Friends and followers of the Linus Pauling Institute,
My name is Joseph Beckman, a principal investigator at the Linus Pauling Institute that works on ALS (aka Lou Gehrig’s disease). Without repeating myself too much, I would like to point everyone to a summary of our advances in ALS research that came out in early 2016, shortly after our paper on Copper-ATSM was published. A post on the ALS research forum presents a good, independent summary of that work.
Since then, the response from the ALS community has been extremely touching. Regrettably, I have fallen far behind in answering the requests from patients and their families, but I want to start making amends by taking this moment to update everyone on several developments in this field.
Adrian Gombart, Ph.D., is the Linus Pauling Institute’s resident expert on vitamin D. The institute hosted a free webinar with him, discussing the role of vitamin D in bone health, cancer prevention, fighting infections, and supporting the immune system. We present it here, along with his follow-up answers to audience questions.
Nutrition has always been considered a “soft science”—a field rife with studies showing associations but no firm causation. Conclusive trials in humans are very difficult to do, and long-term studies assessing disease prevention are often cost prohibitive. In the past, the status quo was to do studies with laboratory animals to test whether a certain food or nutrient had an effect on cancer incidence or the hardening of arteries that can lead to heart disease or another such end point, but this approach lacked a critical element: the “why” was missing. “Something went in, something possibly resulted from it, but what happened in-between was largely a black box,” said Linus Pauling Institute Director and Distinguished Professor of Biochemistry and Biophysics Balz Frei, PhD. “What was lacking was mechanisms.”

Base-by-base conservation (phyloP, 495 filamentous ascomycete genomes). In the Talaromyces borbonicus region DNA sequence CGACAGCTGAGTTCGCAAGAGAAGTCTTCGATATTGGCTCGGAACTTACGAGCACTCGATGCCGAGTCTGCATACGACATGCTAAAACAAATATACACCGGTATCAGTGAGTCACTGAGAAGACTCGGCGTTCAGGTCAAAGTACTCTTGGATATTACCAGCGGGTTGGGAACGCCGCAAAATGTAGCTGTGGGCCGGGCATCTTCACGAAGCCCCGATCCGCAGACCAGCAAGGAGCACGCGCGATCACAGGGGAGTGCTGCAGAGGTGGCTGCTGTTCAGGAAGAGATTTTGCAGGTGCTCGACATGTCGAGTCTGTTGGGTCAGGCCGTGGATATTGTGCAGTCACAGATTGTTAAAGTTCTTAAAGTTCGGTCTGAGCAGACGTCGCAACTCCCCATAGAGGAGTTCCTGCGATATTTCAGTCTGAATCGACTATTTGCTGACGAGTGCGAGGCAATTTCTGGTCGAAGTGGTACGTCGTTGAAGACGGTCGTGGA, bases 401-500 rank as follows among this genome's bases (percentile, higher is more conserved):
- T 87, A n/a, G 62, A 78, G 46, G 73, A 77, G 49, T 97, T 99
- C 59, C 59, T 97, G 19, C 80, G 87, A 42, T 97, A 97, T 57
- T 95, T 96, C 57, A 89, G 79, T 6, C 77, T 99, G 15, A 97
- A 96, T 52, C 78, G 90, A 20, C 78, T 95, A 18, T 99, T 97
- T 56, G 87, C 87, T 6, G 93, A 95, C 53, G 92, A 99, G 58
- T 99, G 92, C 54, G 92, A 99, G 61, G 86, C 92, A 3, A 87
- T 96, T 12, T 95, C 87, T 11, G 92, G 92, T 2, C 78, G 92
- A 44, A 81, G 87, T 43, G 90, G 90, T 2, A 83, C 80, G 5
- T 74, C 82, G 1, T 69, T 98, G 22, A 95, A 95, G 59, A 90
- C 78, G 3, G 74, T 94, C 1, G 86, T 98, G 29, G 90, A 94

Last week, many in the nutrition and medical fields let out a collective sigh. That’s because there is good quality nutrition research, from actual humans in randomized control trials, showing the importance of folic acid supplementation during pregnancy. Taking a multivitamin with 400 mcg of folic acid (the form of folate found in most supplements) can prevent birth defects associated with the brain and spinal cord. And organizations like the March of Dimes have done a good job getting the word out about folic acid to women of childbearing age. The FDA even just announced it would allow corn flour to be fortified with folic acid, in order to prevent birth defects among women who eat corn as a staple in their diet.